Long short-term memory (LSTM) networks have recently shown remarkable performance in several tasks that are dealing with natural language generation, such as image captioning or poetry composition. Yet, only few works have analyzed text generated by LSTMs in order to quantitatively evaluate to which extent such artificial texts resemble those generated by humans. We compared the statistical structure of LSTM-generated language to that of written natural language, and to those produced by Markov models of various orders. In particular, we characterized the statistical structure of language by assessing word-frequency statistics, long-range correlations, and entropy measures. Our main finding is that while both LSTM- and Markov-generated texts can exhibit features similar to real ones in their word-frequency statistics and entropy measures, LSTM-texts are shown to reproduce long-range correlations at scales comparable to those found in natural language. Moreover, for LSTM networks, a temperature-like parameter controlling the generation process shows an optimal value--for which the produced texts are closest to real language--consistent across different statistical features investigated.

Natural Language Statistical Features of LSTM-Generated Texts

Lippi, Marco;MONTEMURRO, MARCELO ALEJANDRO;Degli Esposti, Mirko;Cristadoro, Giampaolo
2019

Abstract

Long short-term memory (LSTM) networks have recently shown remarkable performance in several tasks that are dealing with natural language generation, such as image captioning or poetry composition. Yet, only few works have analyzed text generated by LSTMs in order to quantitatively evaluate to which extent such artificial texts resemble those generated by humans. We compared the statistical structure of LSTM-generated language to that of written natural language, and to those produced by Markov models of various orders. In particular, we characterized the statistical structure of language by assessing word-frequency statistics, long-range correlations, and entropy measures. Our main finding is that while both LSTM- and Markov-generated texts can exhibit features similar to real ones in their word-frequency statistics and entropy measures, LSTM-texts are shown to reproduce long-range correlations at scales comparable to those found in natural language. Moreover, for LSTM networks, a temperature-like parameter controlling the generation process shows an optimal value--for which the produced texts are closest to real language--consistent across different statistical features investigated.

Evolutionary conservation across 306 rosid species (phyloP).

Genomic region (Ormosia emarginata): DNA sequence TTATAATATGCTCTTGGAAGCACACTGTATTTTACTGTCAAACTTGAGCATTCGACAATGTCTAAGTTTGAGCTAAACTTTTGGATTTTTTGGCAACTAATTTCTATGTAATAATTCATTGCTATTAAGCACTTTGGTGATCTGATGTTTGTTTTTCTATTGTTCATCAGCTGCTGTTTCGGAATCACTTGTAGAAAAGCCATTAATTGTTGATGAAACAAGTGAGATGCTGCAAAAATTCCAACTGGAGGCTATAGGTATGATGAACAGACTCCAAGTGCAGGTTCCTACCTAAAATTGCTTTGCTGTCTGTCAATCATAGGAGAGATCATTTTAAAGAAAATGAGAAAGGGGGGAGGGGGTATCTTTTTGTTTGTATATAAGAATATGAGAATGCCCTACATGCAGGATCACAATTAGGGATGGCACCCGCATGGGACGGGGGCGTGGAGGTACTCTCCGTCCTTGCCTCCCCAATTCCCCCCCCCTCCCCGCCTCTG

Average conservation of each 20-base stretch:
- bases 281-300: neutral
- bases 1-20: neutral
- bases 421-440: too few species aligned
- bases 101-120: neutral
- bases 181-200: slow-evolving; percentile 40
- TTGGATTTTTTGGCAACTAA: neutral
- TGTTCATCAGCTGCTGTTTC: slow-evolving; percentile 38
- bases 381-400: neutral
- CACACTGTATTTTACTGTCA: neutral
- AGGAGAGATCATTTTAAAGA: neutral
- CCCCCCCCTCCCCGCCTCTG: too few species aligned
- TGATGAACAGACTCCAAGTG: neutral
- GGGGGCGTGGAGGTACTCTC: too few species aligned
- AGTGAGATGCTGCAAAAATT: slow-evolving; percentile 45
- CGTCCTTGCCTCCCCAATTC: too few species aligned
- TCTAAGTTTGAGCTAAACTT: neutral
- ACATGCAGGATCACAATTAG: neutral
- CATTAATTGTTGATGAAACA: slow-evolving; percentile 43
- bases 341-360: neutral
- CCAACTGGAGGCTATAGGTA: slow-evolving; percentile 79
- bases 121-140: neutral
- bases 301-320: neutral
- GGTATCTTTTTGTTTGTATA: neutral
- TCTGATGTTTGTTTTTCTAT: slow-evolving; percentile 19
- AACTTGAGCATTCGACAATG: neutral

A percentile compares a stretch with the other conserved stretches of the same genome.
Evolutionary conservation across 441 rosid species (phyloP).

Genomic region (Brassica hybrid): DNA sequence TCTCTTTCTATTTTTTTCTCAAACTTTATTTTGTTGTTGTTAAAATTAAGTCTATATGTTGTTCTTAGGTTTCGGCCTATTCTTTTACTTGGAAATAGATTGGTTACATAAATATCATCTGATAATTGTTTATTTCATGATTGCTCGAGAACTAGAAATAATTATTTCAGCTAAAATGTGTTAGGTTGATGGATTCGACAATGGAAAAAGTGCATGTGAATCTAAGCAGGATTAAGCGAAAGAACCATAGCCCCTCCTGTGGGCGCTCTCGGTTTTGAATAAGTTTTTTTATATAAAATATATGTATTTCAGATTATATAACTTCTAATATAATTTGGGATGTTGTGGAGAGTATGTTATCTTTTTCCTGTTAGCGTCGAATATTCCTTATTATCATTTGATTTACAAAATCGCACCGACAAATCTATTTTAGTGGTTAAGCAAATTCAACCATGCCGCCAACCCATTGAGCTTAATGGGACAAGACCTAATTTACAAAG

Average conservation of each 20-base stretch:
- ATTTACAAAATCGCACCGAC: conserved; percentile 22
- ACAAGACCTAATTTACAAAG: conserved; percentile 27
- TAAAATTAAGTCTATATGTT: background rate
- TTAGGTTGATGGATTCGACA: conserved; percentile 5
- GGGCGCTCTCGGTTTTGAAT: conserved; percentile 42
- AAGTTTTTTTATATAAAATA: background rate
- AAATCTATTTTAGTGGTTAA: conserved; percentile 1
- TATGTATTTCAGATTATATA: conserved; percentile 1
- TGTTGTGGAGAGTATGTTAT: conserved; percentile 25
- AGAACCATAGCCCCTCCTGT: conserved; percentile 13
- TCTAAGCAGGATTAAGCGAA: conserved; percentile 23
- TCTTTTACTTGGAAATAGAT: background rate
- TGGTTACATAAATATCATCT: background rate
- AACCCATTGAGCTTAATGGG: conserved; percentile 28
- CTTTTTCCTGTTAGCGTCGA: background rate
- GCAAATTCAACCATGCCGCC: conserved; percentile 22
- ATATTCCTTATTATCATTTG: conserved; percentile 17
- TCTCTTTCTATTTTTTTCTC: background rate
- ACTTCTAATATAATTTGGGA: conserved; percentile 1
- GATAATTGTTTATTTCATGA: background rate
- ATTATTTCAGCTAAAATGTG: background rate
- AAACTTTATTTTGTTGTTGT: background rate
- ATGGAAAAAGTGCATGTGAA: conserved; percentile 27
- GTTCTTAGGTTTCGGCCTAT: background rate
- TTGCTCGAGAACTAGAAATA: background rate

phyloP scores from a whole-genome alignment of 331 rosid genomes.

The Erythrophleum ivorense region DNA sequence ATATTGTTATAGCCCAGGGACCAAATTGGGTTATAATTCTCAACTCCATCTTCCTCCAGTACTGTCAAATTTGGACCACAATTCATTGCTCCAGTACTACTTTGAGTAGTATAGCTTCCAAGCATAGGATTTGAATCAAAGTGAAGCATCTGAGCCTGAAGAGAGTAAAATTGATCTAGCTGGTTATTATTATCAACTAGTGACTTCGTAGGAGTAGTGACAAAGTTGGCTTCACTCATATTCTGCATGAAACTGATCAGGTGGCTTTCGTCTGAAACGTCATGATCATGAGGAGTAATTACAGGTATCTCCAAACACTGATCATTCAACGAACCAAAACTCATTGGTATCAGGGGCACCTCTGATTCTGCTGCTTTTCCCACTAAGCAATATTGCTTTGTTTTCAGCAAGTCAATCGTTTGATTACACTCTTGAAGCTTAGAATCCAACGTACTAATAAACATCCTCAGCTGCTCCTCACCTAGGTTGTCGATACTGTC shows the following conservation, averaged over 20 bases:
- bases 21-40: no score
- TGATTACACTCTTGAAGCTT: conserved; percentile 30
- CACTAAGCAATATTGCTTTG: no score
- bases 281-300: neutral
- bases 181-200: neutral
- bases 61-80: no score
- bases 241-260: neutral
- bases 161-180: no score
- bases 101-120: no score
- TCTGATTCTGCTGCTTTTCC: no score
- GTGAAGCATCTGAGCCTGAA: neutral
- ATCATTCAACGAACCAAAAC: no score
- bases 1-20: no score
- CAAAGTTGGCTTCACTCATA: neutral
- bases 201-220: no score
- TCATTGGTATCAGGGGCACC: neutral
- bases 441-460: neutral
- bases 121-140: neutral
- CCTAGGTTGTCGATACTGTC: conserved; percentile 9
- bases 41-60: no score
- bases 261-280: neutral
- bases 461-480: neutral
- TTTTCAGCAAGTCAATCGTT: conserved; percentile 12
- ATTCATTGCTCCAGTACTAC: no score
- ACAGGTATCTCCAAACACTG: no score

2019
Lippi, Marco; Montemurro, Marcelo A; Degli Esposti, Mirko; Cristadoro, Giampaolo
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Utilizza questo identificativo per citare o creare un link a questo documento: https://hdl.handle.net/11585/694775
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